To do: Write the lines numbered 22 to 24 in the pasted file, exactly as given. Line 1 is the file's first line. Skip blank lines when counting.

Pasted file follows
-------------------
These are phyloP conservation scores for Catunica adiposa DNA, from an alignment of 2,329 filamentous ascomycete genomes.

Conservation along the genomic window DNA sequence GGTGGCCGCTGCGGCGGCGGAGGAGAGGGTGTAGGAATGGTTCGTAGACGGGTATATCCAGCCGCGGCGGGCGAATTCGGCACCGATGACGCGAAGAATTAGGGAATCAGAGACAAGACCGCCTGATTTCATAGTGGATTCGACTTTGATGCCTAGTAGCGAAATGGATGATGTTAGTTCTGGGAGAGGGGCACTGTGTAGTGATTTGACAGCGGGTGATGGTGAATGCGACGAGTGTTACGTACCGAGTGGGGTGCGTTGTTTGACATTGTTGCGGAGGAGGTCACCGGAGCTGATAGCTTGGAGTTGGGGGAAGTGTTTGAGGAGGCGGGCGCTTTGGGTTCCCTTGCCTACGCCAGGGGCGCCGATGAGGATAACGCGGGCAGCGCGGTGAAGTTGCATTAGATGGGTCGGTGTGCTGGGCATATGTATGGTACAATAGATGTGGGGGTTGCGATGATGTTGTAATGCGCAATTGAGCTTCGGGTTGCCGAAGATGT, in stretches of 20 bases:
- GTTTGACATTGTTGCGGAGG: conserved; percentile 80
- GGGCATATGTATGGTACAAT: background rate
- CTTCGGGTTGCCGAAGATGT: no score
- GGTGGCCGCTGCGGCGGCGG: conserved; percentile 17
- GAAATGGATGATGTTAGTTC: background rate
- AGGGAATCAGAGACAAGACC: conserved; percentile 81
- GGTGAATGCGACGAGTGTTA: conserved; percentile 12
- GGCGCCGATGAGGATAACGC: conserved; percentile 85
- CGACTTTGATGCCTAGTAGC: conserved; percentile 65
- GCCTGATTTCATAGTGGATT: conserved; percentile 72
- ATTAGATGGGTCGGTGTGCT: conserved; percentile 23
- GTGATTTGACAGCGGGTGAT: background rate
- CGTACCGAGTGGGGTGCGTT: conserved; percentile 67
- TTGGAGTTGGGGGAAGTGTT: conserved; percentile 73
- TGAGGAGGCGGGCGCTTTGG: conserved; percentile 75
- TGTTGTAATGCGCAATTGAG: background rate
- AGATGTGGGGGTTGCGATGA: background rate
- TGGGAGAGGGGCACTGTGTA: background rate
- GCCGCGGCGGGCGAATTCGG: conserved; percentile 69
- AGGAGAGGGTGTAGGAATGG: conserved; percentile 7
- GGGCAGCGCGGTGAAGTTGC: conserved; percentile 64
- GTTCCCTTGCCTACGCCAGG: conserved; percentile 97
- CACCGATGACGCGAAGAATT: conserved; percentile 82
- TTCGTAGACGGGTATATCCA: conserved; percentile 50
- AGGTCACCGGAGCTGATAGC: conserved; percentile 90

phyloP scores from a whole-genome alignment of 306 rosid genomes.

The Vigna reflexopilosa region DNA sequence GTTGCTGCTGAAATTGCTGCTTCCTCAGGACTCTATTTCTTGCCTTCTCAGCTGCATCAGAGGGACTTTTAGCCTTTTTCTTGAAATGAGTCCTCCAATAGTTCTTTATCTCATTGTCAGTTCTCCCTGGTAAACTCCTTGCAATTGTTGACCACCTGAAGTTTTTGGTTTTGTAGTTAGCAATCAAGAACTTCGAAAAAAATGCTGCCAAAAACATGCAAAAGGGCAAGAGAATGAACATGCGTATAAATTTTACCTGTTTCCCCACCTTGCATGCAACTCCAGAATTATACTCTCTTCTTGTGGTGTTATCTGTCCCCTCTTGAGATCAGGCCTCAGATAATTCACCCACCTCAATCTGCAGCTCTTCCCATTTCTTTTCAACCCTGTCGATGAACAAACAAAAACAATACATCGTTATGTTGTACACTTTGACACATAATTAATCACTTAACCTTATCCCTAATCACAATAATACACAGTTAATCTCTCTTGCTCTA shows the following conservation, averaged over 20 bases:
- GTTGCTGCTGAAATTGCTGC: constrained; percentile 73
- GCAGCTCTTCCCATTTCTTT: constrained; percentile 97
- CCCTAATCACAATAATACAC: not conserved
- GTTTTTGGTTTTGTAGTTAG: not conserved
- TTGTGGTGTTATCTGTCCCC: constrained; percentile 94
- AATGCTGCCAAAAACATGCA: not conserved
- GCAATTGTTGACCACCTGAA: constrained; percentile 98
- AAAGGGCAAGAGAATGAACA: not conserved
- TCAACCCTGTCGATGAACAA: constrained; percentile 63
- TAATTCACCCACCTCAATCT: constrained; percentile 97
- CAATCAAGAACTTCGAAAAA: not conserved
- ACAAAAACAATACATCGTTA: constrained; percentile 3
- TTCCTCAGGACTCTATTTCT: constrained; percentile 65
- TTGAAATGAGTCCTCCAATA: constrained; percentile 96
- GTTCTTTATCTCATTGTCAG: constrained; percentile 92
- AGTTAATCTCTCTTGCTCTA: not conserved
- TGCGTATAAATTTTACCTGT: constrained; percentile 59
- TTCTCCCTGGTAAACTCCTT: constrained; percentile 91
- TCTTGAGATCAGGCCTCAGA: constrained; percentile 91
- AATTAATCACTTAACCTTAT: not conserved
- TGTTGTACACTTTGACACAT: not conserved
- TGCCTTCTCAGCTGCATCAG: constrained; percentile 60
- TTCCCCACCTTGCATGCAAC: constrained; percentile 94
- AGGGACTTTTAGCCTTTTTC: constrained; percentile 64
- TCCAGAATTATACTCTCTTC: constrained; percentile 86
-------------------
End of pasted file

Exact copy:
- AGGAGAGGGTGTAGGAATGG: conserved; percentile 7
- GGGCAGCGCGGTGAAGTTGC: conserved; percentile 64
- GTTCCCTTGCCTACGCCAGG: conserved; percentile 97